The Key of NC: 10 Songs About North Carolina

The Key of NC: 10 Songs About North Carolina

With its thriving sounds spanning multiple genres, the Tar Heel State has always served as an influence for a lot of incredible music. After all, our state holds plenty of direct name-checks from musicians. Here are 10 songs about the North Carolina we think you should know.

1. James Taylor – “Carolina In My Mind

As perhaps the first NC-centric song most people think about, James Taylor‘s 1968 folk classic encapsulates a deep homesickness for the Old North State. Recorded in England, Taylor’s song combines a gentle groove with impressionistic lyrics to create a wistful ode to his Southern heritage. And because of harmony vocals from Paul McCartney and George Harrison, the song grows a little softer and more bittersweet.

2. Petey Pablo – “Raise Up

Bursting onto the mainstream rap scene in 2001 with this tee shirt-waving anthem, Greenville’s own Petey Pablo created a booming rallying cry for North Carolina in “Raise Up.” As a result of its enduring legacy, the song has become a fixture at UNC – Chapel Hill sports games. In 2018, the Carolina Hurricanes adopted Pablo’s bombastic boast of NC pride as their official goal song. Because what says victory more than this defiant boom of a track?

3. G Yamazawa – “North Cack” (featuring Joshua Gunn & Kane Smego)

With references to sweet tea, southern drawls, barbecue sauce, and their hometown of Durham, rappers G Yamazawa, Joshua Gunn and Kane Smego create a spiritual successor to Petey Pablo’s Carolina classic. “North Cack” maintains the energetic bounce of “Raise Up,” but rather than simply name-check their home, the rappers express how their North Carolina roots have influenced their styles. Not only is North Carolina on the map, it’s got something to say because of rappers like these three.

4. Kooley High – “Dear Raleigh

On the mellower side of things, Raleigh’s Kooley High offers a another kind of North Carolina anthem on “Dear Raleigh.” Emcees Tab One, Charlie Smarts and Rapsody wax poetic about the Oak City, shouting out Raleigh institutions like Cup-A-Joe and Char Grill. They give a beautifully produced, heartfelt love letter to the city that made them.

5. Sonic Youth – “Chapel Hill

Sonic Youth‘s noisy jam provides a snapshot of a distinct time in Chapel Hill’s music scene. Singer Thurston Moore drops references to the beloved venue Cat’s Cradle, murdered Internationalist Books owner Bob Sheldon and firebrand conservative politician Jesse Helms, all because of their impact on his time there. Though it’s a song not written by residents, “Chapel Hill” perfectly captures the complex political and musical climate of North Carolina in the 1990s.

6. Des Ark – “Carolina Girls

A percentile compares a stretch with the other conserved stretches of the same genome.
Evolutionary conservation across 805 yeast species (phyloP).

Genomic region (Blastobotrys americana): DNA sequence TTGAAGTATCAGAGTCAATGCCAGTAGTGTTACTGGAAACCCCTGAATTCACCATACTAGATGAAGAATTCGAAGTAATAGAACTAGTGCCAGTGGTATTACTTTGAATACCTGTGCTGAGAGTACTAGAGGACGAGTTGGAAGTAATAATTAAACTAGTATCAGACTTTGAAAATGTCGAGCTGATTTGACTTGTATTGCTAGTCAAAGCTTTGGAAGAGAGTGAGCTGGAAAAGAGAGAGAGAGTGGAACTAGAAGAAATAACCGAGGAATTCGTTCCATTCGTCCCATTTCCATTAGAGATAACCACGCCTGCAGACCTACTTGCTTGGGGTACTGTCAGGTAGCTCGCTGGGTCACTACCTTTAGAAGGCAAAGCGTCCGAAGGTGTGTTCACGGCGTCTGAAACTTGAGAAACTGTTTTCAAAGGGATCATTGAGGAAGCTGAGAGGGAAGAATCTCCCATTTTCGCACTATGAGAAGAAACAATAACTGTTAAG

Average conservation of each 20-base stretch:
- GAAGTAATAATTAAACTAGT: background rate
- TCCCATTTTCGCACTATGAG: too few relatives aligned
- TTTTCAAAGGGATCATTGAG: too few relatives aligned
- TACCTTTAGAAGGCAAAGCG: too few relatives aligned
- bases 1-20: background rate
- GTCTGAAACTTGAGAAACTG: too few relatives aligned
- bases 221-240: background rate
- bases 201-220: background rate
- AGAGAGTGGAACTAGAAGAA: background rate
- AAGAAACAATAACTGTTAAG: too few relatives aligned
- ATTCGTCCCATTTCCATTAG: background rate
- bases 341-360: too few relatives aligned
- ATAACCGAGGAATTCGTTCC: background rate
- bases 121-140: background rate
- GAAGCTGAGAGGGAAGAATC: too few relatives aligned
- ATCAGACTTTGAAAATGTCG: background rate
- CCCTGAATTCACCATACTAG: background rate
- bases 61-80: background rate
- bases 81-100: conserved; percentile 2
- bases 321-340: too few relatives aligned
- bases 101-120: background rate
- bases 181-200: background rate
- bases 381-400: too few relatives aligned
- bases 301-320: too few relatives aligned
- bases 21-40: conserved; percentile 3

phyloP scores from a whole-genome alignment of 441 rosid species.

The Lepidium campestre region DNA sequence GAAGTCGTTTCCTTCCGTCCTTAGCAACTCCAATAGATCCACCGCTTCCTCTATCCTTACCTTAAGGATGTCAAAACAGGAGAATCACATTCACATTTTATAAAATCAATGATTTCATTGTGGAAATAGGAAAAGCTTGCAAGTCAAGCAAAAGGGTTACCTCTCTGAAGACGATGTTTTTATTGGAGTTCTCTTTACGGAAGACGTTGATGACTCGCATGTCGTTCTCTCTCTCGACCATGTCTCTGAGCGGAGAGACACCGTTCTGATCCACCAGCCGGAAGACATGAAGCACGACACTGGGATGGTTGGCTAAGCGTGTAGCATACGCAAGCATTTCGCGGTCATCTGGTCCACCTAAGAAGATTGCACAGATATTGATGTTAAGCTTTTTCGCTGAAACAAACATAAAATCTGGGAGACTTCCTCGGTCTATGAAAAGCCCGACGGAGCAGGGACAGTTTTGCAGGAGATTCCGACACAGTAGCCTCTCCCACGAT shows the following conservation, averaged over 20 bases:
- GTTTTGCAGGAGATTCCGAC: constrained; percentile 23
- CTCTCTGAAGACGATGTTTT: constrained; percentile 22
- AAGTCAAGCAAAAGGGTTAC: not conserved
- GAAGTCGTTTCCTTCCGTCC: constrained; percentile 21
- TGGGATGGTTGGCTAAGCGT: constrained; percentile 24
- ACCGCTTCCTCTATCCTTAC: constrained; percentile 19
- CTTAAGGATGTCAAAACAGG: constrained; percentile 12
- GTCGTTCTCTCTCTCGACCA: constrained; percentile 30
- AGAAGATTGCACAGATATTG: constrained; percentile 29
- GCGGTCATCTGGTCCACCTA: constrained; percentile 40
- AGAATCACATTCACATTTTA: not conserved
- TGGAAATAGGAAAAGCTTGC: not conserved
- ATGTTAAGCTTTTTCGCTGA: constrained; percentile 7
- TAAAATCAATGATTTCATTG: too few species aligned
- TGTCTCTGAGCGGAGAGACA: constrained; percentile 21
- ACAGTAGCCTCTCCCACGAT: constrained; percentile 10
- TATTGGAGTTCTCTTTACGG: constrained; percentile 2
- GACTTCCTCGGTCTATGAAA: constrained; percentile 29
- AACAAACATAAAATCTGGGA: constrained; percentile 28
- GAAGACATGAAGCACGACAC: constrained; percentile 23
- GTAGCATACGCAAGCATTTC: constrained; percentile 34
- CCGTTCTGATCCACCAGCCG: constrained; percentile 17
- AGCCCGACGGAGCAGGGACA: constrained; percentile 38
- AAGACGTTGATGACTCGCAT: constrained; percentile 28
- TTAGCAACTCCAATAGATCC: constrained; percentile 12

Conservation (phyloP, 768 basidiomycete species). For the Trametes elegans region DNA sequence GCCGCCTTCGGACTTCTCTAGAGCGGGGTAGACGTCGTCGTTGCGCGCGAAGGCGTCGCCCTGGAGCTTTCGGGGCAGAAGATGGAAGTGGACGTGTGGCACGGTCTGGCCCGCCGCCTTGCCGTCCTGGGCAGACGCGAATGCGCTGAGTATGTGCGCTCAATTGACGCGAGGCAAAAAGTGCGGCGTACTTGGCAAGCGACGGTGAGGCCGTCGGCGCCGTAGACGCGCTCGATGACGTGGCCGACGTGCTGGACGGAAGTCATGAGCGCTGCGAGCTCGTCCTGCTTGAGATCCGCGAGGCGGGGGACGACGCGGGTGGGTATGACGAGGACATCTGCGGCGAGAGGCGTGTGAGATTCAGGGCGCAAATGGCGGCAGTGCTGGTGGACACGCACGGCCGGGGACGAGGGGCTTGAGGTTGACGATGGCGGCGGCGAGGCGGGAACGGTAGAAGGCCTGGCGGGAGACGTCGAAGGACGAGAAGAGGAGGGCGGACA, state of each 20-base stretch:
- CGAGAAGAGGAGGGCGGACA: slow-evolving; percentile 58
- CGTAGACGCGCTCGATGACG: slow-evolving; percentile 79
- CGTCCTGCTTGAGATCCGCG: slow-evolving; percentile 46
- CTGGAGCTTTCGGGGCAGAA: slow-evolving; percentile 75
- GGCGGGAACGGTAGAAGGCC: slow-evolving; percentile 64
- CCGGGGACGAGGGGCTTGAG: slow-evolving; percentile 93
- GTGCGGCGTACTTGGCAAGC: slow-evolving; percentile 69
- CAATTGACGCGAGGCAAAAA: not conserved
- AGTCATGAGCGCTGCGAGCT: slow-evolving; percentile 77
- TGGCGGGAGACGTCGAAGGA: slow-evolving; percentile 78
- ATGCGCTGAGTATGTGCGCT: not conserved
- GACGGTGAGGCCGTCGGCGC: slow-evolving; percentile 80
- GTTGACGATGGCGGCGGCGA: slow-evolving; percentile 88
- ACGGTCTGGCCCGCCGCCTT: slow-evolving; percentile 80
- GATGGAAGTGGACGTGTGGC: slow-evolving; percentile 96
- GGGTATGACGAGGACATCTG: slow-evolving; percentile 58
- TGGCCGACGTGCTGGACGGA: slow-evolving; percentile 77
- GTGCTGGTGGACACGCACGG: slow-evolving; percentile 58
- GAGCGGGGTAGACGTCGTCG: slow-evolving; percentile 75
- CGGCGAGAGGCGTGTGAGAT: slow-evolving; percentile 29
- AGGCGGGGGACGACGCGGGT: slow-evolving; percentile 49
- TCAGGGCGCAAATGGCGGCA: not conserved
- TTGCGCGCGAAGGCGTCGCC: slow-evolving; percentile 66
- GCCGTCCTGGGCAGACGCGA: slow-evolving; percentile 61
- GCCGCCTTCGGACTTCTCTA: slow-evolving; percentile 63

A rare homesick ballad that’s rooted in acceptance rather than nostalgia, Des Ark‘s “Carolina Girls” is a song about the true meaning of home. For Aimee Argote, North Carolina isn’t just a collection of favorite cafes or parks. It’s also the people living there, the people from her own childhood and the experiences that colored her identity. And because it’s a song about North Carolina, it’s rooted in Piedmont folk and Chapel Hill indie rock tradition.

7. Townes Van Zandt – “Greensboro Woman

Though Townes Van Zandt was a Texan, his song “Greensboro Woman” makes a fine addition to any list of songs about North Carolina. Unlike most of the songs mentioned so far, “Greensboro Woman” doesn’t make much mention of the Tar Heel State, but it does share the breezy, lilting feel of a lot of North Carolina folk. Its influence can be found today in the music of Piedmont acts, like Hiss Golden Messenger and Phil Cook.

8. Elizabeth Cotten – “Freight Train

Another example of lilting Piedmont folk, Elizabeth Cotten‘s “Freight Train” documents the trains that rumbled through Cotten’s hometown of Carrboro. Like “Greensboro Woman,” “Freight Train” doesn’t overtly mention North Carolina, but its sound ties it indelibly to the state’s musical identity. Cotten’s signature guitar style, an adaptation of southern ragtime playing, has become a chief and enduring influence on North Carolina’s folk music tradition.

9. John D. Loudermilk – “Tobacco Road

Written in 1960 about his experience growing up in Durham, John D. Loudermilk‘s “Tobacco Road” is one of the most enduring songs about North Carolina. Dozens of artists have covered it, ranging from The Nashville Teens to the Jackson 5. And so the song has become a standard across multiple genres.

10. The Marshall Tucker Band – “Blue Ridge Mountain Sky

Progenitors of the Southern rock sound, The Marshall Tucker Band‘s “Blue Ridge Mountain Sky” is a rollicking celebration of western North Carolina’s natural beauty. The song documents both the homesickness one feels when traveling and the serenity of being back in one’s home. But contrary to fellow Appalachian O. Henry’s belief, you actually can go home again.

Want more North Carolina music? Check out our list of musicians you might not know are North Carolinians. And also make sure to drop by our Lifestyle coverage for down-home views of our state’s features!